A new smartphone app available on the National Health Service could assist successful dieting, the findings of a pilot scheme have suggested.
The trial, published in the Journal of Internet Medical Research, found that monitoring exercise and food intake using an app is more effective in helping dieters shed the pounds than a traditional food diary.
The study, led by Professor Janet Cade, from Leeds University’s School of Food Science and Nutrition, was the first to evaluate a smartphone app as the sole method for monitoring weight loss.
My Meal Mate, which is available from the NHS Choices website, outperformed similar products for monitoring food intake, an online food diary and the traditional paper version.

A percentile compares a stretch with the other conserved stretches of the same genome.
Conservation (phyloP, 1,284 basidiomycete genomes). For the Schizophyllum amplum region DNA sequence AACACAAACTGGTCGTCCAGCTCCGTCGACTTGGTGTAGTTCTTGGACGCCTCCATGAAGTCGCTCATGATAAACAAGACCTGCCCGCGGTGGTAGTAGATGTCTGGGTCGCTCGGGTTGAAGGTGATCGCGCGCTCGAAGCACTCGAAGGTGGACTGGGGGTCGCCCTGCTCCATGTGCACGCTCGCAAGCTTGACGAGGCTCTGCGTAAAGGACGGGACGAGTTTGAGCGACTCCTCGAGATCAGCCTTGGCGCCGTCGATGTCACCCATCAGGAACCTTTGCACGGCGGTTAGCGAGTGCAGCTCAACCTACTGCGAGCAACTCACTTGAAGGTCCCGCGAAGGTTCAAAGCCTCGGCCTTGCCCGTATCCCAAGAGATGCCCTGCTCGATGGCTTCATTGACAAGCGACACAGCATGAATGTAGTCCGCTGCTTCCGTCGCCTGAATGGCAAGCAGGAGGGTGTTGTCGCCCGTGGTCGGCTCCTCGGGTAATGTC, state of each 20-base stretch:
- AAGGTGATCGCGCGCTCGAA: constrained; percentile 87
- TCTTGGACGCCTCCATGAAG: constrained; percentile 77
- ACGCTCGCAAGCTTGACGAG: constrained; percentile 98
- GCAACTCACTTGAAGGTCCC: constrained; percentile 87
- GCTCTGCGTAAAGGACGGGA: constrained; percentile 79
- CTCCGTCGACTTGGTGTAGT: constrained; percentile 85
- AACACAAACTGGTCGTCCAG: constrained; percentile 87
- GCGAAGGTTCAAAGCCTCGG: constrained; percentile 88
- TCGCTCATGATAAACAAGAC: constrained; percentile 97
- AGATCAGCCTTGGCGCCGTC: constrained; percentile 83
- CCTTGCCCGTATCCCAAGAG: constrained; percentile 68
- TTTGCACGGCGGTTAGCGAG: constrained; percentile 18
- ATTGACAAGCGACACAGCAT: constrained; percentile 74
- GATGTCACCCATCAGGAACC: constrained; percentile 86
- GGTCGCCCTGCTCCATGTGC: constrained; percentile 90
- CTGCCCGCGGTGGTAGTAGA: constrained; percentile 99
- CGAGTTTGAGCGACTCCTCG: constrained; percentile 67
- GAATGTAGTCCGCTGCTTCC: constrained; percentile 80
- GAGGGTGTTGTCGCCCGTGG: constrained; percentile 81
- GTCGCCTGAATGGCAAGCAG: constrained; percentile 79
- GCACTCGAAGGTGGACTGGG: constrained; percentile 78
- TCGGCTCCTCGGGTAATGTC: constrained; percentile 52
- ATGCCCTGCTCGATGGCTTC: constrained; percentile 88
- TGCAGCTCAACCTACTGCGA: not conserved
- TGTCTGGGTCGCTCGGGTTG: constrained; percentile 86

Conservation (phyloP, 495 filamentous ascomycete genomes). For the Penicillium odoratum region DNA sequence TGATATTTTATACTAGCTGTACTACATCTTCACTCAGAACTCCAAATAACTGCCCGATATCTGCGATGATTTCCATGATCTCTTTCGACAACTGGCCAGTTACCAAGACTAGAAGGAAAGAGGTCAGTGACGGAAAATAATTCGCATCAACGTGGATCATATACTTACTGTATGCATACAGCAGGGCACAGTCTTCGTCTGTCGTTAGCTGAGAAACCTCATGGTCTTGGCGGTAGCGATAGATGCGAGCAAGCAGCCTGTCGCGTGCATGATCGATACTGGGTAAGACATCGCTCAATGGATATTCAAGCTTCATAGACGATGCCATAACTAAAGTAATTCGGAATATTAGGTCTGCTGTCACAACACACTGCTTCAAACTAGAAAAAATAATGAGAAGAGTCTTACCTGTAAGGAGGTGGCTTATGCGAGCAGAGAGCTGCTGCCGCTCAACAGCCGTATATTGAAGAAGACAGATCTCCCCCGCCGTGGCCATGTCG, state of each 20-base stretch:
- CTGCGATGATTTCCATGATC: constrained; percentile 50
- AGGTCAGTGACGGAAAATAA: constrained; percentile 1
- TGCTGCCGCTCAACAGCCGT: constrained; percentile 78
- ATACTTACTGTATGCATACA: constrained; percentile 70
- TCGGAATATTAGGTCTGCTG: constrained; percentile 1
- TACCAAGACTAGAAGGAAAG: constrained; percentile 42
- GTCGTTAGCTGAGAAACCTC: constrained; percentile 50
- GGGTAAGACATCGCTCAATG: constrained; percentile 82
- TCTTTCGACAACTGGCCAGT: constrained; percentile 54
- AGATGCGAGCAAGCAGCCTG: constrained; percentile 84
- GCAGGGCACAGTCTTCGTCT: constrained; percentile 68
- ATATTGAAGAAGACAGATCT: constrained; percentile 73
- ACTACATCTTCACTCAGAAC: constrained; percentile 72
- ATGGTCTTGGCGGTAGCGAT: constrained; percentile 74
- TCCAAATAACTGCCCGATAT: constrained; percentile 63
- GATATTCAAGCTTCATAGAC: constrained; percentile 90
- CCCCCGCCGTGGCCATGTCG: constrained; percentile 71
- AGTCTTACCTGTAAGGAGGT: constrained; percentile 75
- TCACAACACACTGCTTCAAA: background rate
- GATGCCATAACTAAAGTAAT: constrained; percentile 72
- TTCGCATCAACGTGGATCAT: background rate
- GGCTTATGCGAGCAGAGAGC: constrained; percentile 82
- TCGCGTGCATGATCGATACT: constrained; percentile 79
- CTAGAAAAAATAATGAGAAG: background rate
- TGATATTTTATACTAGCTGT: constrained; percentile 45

The app allows users to set a weight loss target and monitor their food intake and exercise. It sends a weekly update on progress via text message.
The smartphone app was used on average every other day in the trial, while the average use of the website and paper diary was about once a week.
As a result, over the six-month study period those using the app lost on average 4.6kg (10lbs), compared with the 1.3kg (3lbs) lost by online diary users and the 2.9kg (6.5lbs) lost by those using a paper-based version.
Prof Cade said the labelling on food packaging can help people to identify sensible food choices but does not enable them to understand the cumulative effects of the foods they eat.
She added: “Keeping a food diary allows us to see where we might be eating too much and the app has proved to be the most effective tracking method by far.”